To typeset several equations together and have them properly aligned,
use the \verb1align1 environment:
\begin{tabular}{ll}
Source: & Output: \\
\begin{minipage}{.5 \linewidth}
\begin{verbatim}
Some important equations:
\begin{align}
\label{einstein}
E & = mc^2 \\
\label{newton}
F & = ma \\
\label{euler}
e^{i \pi} & = -1
\end{align}
\end{verbatim}
\end{minipage}
&
\framebox{\begin{minipage}{.5 \linewidth}
Some important equations:
\begin{align}
\label{einstein}
E & = mc^2 \\
\label{newton}
F & = ma \\
\label{euler}
e^{i \pi} & = -1
\end{align}
\end{minipage}}
\end{tabular}
The equations are aligned along the \verb1&1 and each line is
terminated by \verb1\\1. To suppress the equation numbering (i.e. if
the equations won't be referred to) use \verb1align*1 instead of
\verb1align1.
\subsection{Writing math expressions}
I will only go over a few common mistakes and hard-to-find expressions
regarding how to write math expressions. It is quite intuitive
otherwise, you can figure most things out quickly with trial and
error. All expressions in math mode may be nested within each other
arbitrarily.
\begin{itemize}
\item Superscript and subscript are done using \verb1^1 and \verb1_1
characters. Note that if you want multiple characters in the
super/subscript then you need to surround them with curly braces:
\verb2$e^i\pi = -1$2 gives $e^i\pi = -1$ whereas
\verb2$e^{i\pi} = -1$2 gives $e^{i\pi} = -1$.
\item Fractions are done using \verb3$\frac{1}{2}$3 which gives
$\frac{1}{2}$.
\item To do a binomial coefficient, use \verb1$\binom{n}{k}$1 which
gives $\binom{n}{k}$.
\item Modular arithmetic can be written using the \verb1\pmod{n}1 and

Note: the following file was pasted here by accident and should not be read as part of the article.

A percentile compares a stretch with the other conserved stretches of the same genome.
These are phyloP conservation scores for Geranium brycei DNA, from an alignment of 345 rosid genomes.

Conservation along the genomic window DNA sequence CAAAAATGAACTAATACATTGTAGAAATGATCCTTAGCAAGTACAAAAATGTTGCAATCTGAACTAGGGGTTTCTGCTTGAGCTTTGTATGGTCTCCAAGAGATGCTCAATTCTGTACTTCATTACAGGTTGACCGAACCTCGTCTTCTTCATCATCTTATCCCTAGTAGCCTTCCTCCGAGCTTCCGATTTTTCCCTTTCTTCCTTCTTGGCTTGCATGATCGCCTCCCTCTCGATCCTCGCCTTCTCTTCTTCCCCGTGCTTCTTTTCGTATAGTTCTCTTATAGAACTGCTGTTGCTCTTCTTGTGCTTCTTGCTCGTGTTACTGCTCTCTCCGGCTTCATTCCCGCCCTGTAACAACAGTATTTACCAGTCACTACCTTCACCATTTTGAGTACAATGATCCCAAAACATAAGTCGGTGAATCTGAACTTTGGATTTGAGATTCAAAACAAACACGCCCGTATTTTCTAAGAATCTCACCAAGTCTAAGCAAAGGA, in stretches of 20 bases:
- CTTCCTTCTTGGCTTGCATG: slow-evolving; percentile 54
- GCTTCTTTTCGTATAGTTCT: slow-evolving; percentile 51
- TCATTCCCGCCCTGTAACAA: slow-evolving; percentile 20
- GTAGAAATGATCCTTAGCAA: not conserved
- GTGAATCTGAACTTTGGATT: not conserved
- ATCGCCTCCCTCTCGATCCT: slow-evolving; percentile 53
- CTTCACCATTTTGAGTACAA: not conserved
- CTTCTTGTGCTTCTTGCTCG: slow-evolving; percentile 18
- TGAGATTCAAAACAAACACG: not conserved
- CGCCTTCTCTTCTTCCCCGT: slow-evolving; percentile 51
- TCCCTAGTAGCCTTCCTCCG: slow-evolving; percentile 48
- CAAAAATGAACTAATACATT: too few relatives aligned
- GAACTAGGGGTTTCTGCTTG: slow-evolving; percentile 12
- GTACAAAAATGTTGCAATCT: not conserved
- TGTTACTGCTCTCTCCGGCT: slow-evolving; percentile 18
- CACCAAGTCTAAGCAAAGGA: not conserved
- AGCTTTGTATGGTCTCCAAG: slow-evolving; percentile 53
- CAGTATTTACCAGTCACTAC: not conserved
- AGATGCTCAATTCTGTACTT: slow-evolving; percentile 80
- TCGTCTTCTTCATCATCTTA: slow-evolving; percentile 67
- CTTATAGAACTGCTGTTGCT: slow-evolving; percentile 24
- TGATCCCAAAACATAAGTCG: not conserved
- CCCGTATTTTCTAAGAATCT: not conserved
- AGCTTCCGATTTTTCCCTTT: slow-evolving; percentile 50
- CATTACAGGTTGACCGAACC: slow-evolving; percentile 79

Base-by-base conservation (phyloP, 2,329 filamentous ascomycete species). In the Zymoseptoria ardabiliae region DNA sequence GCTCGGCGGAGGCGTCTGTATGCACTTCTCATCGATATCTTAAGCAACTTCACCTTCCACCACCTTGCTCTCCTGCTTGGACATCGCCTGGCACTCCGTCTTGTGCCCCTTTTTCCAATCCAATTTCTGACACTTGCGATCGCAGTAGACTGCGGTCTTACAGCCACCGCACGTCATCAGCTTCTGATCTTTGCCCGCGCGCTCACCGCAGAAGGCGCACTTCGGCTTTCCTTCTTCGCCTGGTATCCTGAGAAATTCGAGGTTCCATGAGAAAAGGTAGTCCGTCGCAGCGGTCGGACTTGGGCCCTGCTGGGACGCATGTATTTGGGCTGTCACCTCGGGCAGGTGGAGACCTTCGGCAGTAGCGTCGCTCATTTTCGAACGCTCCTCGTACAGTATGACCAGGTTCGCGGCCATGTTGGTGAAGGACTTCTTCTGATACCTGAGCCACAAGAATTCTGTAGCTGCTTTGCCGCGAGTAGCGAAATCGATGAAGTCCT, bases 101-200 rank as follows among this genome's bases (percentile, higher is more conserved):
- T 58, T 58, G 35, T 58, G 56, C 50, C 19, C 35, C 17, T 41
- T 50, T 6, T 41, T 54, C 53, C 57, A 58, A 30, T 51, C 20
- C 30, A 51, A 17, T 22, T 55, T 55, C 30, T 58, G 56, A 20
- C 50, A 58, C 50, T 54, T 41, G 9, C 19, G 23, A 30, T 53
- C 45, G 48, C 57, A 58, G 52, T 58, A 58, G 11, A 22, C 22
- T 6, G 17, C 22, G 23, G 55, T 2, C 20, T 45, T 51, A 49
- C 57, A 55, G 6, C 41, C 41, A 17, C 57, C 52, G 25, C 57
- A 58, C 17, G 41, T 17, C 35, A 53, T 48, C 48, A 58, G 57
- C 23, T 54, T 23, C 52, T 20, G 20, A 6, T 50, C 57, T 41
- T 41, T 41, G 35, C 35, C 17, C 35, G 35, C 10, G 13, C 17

\verb1\bmod{n}1 commands. The first puts parentheses and a lot of
space around the \texttt{mod} and the second does not.
\item $\forall$ and $\exists$ are written as \verb1\forall1 and
\verb1\exists1.
\item $\neq$, $\geq$, and $\leq$ are \verb1\neq1, \verb1\geq1, and
\verb1\leq1.
\item $\cdot$ (e.g. for multiplication) is \verb1\cdot1.
\item $\circ$ is \verb1\circ1.
\item $\cup$ and $\cap$ are \verb1\cup1 and \verb1\cap1.
\item $\oplus$ is written with \verb1\oplus1.
\item Large $\cup$, $\cap$, $\oplus$ signs that behave like summations
(see below for summations) are written as \verb1\bigcup1,
\verb1\bigcap1, \verb1\bigoplus1.
\item $\drawnr$ is produced with \verb1\drawnr1.
\item $\Z$, $\R$, etc. are produced using \verb1\Z1, \verb1\R1, etc.
\item $\Exp$ is produced with \verb1\Exp1.
\item $\P$, $\NP$, etc. are produced using \verb1\P1, \verb1\NP1, etc.
\item $\calP$ is \verb1\calP1.
\item $\ell$ (as opposed to $l$) is produced with \verb1\ell1.
\item $\{\}$ are done with \verb1\{1 and \verb1\}1.
\item $\approx$ is produced with \verb1\approx1.
\item $\hat{x}$ and $\bar{x}$ are done with \verb1\hat{x}1 and
\verb1\bar{x}1. A longer bar may be written using